Politics

Hong Kong’s controversial China rail checkpoint invoice lastly handed by lawmakers amid protests, delays and expulsions

Hong Kong’s legislature on Thursday night finally passed a bitterly contested bill to set up a joint border checkpoint with mainland China in the heart of the city after a marathon debate that saw attempts to delay the vote descend into chaos.

The so-called co-location bill was passed by 40 to 20 votes, five months after it was tabled at the Legislative Council for approval to station mainland Chinese immigration officers at the West Kowloon terminal of the HK$84 billion (US$10.75 billion) high-speed railway that will link the city to Guangzhou.

In a reflection of the controversy surrounding the issue, around 300 demonstrators gathered outside the Leco building at Tamar to watch a live broadcast of the vote and debate preceding it – those backing the bill were outnumbered by protesters opposing it.

Lawmakers resumed the final debate on Thursday morning following week-long deliberations on the proposed legislation.

Discussion on the second reading of the bill in the chamber began last Wednesday, following three months of scrutiny by a bills committee during which opposition lawmakers accused the government of failing to address their concerns.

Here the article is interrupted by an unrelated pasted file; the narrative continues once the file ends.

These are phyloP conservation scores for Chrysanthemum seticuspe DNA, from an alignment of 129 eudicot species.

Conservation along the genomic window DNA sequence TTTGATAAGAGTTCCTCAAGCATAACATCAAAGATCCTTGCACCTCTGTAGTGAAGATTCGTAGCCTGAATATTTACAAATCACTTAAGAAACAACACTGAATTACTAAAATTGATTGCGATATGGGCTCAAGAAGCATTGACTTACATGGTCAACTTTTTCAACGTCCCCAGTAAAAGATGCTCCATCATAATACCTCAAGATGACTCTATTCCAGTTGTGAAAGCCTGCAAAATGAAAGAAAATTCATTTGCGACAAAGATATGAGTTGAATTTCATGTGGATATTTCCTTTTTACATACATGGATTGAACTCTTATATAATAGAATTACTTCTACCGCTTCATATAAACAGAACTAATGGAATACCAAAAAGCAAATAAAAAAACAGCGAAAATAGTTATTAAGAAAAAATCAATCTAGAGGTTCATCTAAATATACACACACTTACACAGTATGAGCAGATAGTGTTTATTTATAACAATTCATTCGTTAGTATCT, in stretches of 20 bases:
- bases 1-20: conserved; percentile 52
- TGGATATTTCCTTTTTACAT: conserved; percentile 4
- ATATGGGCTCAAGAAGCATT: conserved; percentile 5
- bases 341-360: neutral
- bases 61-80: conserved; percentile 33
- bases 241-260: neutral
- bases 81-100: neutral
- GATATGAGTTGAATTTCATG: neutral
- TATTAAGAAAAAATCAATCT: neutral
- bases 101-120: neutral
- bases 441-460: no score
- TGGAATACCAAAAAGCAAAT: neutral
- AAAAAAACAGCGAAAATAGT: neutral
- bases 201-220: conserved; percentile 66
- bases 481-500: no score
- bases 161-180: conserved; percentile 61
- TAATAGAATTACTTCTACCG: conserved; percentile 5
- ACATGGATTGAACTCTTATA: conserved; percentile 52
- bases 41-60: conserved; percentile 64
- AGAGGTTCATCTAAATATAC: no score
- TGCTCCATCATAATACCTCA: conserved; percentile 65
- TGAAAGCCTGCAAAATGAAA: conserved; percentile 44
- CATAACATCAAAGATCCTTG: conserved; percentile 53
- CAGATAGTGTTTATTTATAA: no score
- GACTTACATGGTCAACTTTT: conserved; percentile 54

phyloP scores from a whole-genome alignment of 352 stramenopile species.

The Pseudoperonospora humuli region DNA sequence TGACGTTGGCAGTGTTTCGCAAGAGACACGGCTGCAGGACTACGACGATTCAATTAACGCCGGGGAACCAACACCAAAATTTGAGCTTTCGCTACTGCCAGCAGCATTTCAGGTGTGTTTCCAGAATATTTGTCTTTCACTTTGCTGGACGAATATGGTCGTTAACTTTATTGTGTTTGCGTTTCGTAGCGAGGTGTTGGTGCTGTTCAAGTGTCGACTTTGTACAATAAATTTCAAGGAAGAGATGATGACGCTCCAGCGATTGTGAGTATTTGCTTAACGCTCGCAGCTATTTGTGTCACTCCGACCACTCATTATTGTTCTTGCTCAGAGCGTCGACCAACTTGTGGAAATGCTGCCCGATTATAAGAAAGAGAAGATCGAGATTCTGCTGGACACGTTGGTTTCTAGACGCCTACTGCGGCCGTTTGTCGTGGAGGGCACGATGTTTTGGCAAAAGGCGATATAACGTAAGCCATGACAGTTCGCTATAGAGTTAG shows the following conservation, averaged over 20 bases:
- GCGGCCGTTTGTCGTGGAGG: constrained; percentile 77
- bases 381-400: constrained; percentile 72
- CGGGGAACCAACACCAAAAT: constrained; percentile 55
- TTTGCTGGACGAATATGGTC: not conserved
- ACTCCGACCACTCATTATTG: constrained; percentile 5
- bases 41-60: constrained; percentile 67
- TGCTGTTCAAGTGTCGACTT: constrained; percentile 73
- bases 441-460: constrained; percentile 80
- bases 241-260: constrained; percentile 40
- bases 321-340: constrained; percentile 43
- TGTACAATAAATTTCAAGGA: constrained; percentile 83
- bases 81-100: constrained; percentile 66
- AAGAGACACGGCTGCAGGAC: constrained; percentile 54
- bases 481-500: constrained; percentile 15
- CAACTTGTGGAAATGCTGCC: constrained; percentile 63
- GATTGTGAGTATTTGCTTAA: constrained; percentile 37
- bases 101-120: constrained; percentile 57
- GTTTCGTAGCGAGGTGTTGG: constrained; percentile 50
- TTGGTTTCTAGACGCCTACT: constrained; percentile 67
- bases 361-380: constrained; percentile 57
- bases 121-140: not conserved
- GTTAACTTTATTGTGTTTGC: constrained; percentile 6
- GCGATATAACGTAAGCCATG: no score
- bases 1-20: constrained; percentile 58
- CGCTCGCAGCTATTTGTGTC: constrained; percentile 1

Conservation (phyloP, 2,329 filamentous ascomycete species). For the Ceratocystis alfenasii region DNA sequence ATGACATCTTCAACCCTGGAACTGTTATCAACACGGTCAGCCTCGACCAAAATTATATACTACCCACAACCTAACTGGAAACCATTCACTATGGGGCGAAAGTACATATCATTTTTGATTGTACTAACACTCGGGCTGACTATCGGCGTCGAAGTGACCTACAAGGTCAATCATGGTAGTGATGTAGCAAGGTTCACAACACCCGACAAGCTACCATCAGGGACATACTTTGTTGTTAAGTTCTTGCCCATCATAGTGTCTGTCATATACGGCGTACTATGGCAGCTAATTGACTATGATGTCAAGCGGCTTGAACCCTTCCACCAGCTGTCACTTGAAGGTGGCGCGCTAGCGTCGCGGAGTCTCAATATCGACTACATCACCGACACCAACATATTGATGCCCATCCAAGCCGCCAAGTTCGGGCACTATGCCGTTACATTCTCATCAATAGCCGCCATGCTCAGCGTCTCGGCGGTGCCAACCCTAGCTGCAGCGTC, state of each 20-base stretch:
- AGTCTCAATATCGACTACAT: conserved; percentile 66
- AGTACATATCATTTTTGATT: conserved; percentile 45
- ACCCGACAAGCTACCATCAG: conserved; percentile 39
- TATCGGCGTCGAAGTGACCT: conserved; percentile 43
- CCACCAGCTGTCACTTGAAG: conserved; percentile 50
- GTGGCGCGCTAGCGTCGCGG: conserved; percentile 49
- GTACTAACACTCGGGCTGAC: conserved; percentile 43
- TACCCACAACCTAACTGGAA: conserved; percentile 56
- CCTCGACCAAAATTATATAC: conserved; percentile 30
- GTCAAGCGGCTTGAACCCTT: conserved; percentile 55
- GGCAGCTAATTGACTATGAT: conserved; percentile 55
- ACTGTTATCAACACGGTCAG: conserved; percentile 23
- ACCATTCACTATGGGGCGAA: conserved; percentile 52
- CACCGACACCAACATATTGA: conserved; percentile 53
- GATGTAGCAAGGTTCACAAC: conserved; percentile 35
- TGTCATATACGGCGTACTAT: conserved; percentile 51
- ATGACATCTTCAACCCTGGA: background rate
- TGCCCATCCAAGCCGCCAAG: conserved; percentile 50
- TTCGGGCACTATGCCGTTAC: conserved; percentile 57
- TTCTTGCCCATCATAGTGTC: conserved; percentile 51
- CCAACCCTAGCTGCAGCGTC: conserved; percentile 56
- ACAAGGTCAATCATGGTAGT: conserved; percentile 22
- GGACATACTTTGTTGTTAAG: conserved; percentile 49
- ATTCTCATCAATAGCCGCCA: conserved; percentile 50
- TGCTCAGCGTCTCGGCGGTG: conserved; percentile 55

Thursday’s discussions mainly centred on 24 amendments proposed by nine filibustering pan-democrat lawmakers.

Their suggested changes included a sunset clause, penalties for mainland officers operating outside the zone designated as a port area for them at the West Kowloon station, and allowing for the possibility of a Hong Kong court overturning the arrangement. All were voted down by the pro-establishment majority.

The Guangzhou-Shenzhen-Hong Kong Express Rail Link (Co-location) Bill allows for passengers to clear both Hong Kong and mainland border checks at a single location, which means mainland laws will be enforced on Hong Kong soil for the first time.

Opposition politicians and their pro-democracy supporters see it as a violation of Hong Kong’s mini-constitution, the Basic Law, which would undermine the city’s autonomy under the one-country, two-systems governing policy.

“Its passage comes not only at the cost of our core value of the rule of law, but it also shows people the legislature is only a rubber stamp,” unionist lawmaker Leung Yiu-chung said.

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